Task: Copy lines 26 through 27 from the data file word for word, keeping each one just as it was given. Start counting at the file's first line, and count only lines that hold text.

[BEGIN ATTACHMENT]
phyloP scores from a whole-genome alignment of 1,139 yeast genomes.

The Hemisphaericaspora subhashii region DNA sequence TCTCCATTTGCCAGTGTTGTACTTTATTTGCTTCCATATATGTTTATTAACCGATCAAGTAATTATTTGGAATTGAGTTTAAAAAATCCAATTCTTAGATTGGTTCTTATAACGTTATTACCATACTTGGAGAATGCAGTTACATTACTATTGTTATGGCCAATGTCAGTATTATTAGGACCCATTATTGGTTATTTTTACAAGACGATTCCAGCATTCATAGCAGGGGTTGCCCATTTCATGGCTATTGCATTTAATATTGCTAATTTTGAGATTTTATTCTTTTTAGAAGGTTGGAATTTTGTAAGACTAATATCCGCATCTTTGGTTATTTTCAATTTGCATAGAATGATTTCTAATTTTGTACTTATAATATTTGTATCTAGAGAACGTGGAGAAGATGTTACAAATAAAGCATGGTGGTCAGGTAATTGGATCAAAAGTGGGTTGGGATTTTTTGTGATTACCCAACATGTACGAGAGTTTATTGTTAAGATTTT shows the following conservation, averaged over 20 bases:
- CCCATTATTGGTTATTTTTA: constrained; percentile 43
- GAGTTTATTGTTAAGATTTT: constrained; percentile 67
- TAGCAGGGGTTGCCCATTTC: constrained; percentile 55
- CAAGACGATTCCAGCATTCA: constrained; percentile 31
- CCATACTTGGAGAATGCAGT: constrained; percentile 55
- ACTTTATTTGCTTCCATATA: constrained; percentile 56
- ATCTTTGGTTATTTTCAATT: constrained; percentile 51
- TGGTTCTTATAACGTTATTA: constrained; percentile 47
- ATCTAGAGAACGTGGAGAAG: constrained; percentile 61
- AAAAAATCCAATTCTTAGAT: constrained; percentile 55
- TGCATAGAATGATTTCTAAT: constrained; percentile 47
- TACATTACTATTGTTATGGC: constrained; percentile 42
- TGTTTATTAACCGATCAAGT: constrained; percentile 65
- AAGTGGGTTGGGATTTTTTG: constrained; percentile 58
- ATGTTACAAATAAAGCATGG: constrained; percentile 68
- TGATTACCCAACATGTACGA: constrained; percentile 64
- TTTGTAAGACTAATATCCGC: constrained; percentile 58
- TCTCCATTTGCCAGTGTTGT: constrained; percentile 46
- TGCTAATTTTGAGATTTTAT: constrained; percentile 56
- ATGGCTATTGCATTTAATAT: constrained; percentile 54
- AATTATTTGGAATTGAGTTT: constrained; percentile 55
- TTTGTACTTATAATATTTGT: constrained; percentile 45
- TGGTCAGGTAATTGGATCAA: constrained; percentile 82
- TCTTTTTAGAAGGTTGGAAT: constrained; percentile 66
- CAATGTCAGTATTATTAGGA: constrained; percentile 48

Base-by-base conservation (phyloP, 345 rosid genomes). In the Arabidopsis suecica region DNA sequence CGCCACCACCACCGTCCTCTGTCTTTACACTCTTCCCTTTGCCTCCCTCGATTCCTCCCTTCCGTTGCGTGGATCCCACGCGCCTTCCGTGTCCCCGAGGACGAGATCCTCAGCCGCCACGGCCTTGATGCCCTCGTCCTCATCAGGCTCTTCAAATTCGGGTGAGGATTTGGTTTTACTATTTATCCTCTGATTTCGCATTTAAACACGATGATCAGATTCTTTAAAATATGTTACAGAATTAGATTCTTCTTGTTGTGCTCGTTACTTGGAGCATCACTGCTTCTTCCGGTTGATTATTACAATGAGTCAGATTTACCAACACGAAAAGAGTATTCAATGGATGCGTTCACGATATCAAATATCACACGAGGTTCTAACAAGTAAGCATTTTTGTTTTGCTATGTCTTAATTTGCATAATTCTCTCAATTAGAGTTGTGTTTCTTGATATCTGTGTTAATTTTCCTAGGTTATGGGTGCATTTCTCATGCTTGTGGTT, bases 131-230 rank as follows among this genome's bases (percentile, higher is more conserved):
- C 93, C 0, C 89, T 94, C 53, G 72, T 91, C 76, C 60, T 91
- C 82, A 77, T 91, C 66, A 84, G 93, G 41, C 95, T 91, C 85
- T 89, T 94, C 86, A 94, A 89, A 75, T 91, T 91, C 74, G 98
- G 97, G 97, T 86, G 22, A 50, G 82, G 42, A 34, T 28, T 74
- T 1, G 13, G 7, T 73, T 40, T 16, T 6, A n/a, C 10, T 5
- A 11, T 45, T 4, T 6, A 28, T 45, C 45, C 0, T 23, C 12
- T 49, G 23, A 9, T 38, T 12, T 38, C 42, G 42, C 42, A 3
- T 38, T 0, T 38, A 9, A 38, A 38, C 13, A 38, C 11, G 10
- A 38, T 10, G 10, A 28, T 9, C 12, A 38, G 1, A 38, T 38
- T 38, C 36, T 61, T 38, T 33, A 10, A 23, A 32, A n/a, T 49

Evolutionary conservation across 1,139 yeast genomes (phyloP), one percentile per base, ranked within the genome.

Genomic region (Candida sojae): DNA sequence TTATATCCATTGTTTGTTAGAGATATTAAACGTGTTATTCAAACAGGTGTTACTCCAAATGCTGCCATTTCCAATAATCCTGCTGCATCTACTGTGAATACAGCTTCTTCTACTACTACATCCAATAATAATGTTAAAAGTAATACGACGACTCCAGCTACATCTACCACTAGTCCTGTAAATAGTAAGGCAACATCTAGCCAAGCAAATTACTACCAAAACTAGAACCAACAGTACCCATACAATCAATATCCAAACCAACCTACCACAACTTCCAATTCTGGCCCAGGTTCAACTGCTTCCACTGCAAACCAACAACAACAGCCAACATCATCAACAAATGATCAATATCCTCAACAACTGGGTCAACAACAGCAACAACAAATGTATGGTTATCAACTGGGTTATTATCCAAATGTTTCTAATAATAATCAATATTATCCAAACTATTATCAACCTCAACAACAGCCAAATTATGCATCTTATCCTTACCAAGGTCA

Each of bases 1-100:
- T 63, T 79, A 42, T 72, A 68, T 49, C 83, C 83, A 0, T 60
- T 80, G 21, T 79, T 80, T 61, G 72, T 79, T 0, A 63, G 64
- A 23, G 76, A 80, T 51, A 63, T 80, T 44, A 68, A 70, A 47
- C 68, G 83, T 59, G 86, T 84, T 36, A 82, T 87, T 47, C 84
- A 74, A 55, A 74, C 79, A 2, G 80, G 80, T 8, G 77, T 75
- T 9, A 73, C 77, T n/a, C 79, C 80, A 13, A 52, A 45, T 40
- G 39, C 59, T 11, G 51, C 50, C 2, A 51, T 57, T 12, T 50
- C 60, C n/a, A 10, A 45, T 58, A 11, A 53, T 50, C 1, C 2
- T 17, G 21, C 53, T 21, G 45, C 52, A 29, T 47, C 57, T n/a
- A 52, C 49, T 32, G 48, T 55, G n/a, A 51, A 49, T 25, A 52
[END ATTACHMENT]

- TCTTTTTAGAAGGTTGGAAT: constrained; percentile 66
- CAATGTCAGTATTATTAGGA: constrained; percentile 48